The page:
Fluids to Give
Do not give water or boiled milk to infants in large quantities, because it can cause serious problems with the salt content of their bodies. Doctors recommend various liquids for preventing and treating dehydration. For example, Pedialyte can be bought over-the-counter without a prescription. Try to get the infant back on the usual feedings as soon as possible. Good choices for older children include ginger ale or simple soup broth. Avoid any liquids that aggravate the abdominal pain. If an older child asks for soft drinks, it may be better to avoid those with caffeine. Shaking the fizz out of carbonated beverages may make them more tolerable for an ill child.
The child will let you know when it is time to get back on solid food. Start them slowly. First try toast or crackers. Then advance to regular foods as they tolerate the feedings. Banana, apple sauce, or cooked rice also are suitable foods for introduction after a full liquid diet.
You can use acetaminophen (Aspirin Free, Children's Silapap, Panadol, Liquiprin, or Tylenol) to control fever. Most doctors still avoid aspirin in children. Avoid antibiotics unless prescribed by a doctor. Physicians do not recommend herbal medicines or other home remedies. If you use them and later see a physician, be sure to tell the physician exactly what you gave the child because it could affect the treatment recommendations.
Treatment will be prescribed according to the history, physical examination, and test results. Treatment may be as simple as sending the child home with instructions for rest, encouraging fluids, and eating a bland diet. The doctor may recommend antacids for acid reflux, indigestion, or similar tummy concerns. Conditions like IBS or ulcers may require dietary changes and more extensive interventions. Stomach pain arising from celiac disease is associated with inflammation in the intestines. The primary treatment for celiac disease is the adoption of a strict gluten-free diet. For more serious conditions, treatment can be as extensive as hospital admission and surgery.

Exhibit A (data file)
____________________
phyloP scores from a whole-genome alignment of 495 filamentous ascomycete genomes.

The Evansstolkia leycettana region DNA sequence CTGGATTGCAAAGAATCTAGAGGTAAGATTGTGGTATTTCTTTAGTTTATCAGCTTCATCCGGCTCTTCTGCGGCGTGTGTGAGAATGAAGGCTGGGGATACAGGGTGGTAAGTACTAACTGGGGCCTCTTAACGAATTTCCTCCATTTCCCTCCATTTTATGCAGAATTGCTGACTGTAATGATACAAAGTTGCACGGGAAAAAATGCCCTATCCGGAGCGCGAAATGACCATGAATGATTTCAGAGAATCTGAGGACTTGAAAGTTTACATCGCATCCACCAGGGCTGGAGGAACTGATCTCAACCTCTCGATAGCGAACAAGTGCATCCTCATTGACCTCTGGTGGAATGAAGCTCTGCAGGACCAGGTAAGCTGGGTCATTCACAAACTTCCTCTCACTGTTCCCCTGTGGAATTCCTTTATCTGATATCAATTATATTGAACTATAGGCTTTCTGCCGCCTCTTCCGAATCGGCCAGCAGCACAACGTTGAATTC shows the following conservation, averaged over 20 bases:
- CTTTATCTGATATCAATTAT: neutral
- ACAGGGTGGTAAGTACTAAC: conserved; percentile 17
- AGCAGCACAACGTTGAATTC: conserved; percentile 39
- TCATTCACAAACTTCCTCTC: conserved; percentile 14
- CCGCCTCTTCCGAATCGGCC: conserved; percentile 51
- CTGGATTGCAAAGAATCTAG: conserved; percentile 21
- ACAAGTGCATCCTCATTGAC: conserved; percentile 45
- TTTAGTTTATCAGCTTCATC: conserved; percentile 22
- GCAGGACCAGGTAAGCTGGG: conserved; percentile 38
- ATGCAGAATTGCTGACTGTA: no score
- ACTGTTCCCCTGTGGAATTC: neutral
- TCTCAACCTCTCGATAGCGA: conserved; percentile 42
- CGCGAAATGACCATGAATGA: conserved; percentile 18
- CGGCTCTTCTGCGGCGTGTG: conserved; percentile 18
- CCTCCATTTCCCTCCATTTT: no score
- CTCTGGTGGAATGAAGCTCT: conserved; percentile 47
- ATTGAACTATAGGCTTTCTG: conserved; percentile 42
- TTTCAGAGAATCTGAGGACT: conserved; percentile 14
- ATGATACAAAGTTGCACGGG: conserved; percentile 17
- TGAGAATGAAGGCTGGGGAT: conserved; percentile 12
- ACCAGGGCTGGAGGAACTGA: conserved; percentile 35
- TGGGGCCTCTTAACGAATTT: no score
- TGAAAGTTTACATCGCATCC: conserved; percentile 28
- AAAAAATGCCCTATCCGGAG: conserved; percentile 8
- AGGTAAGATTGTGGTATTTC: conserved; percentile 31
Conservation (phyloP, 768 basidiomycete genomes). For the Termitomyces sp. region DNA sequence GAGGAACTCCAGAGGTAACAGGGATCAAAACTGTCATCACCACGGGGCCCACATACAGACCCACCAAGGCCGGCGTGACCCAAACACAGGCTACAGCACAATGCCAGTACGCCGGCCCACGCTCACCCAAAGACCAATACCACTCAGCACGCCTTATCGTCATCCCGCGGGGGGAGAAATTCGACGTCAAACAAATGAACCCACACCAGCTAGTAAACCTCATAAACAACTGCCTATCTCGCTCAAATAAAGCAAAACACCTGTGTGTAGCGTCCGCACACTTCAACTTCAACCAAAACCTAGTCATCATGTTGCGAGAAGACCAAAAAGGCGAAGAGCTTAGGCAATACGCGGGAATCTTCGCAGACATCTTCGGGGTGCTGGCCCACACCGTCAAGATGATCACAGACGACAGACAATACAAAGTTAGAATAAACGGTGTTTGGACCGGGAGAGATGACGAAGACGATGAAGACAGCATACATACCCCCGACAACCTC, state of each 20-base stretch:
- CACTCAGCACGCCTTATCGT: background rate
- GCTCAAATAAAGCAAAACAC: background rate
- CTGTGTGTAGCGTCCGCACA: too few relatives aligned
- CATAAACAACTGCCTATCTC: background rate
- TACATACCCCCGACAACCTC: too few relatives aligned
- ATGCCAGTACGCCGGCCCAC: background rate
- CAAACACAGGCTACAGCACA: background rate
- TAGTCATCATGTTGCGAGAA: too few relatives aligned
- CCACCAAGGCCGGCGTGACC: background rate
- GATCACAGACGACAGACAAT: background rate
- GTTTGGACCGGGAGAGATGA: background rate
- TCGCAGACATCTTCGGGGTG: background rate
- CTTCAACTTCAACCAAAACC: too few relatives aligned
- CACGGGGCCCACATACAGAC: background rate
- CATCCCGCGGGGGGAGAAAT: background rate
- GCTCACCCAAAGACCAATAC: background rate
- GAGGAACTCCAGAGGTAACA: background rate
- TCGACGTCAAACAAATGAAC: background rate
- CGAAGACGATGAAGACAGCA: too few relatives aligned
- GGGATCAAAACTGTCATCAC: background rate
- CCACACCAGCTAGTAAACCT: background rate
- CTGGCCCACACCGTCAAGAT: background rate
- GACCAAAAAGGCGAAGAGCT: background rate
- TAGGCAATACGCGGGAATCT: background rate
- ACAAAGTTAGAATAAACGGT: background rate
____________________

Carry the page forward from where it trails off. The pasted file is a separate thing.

When to Call a Doctor
Call your child’s doctor immediately if your child is experiencing any of the symptoms listed in this slide.
The prognosis for abdominal pain in children is as diverse as the causes themselves. Abdominal pain identified and treated early carries a good prognosis overall; however, pain undiagnosed and untreated can be life-threatening. Simple constipation or minor problems with the stomach or bowels are usually easily treatable. However, sometimes symptoms may be associated with something more serious. Consequently, early in the child's illness, a parent or caregiver should work with the pediatrician and hospital to ensure the child receives appropriate care.
Uncommon Causes of Abdominal Pain
Less common causes of abdominal pain include kidney infections, kidney stones, hepatitis, gallstones, cardiac conditions, parasitic infections, hiatal hernia, cancer, cysts, and infections of the organs. A doctor can evaluate your child and determine the underlying cause of his or her stomach pain.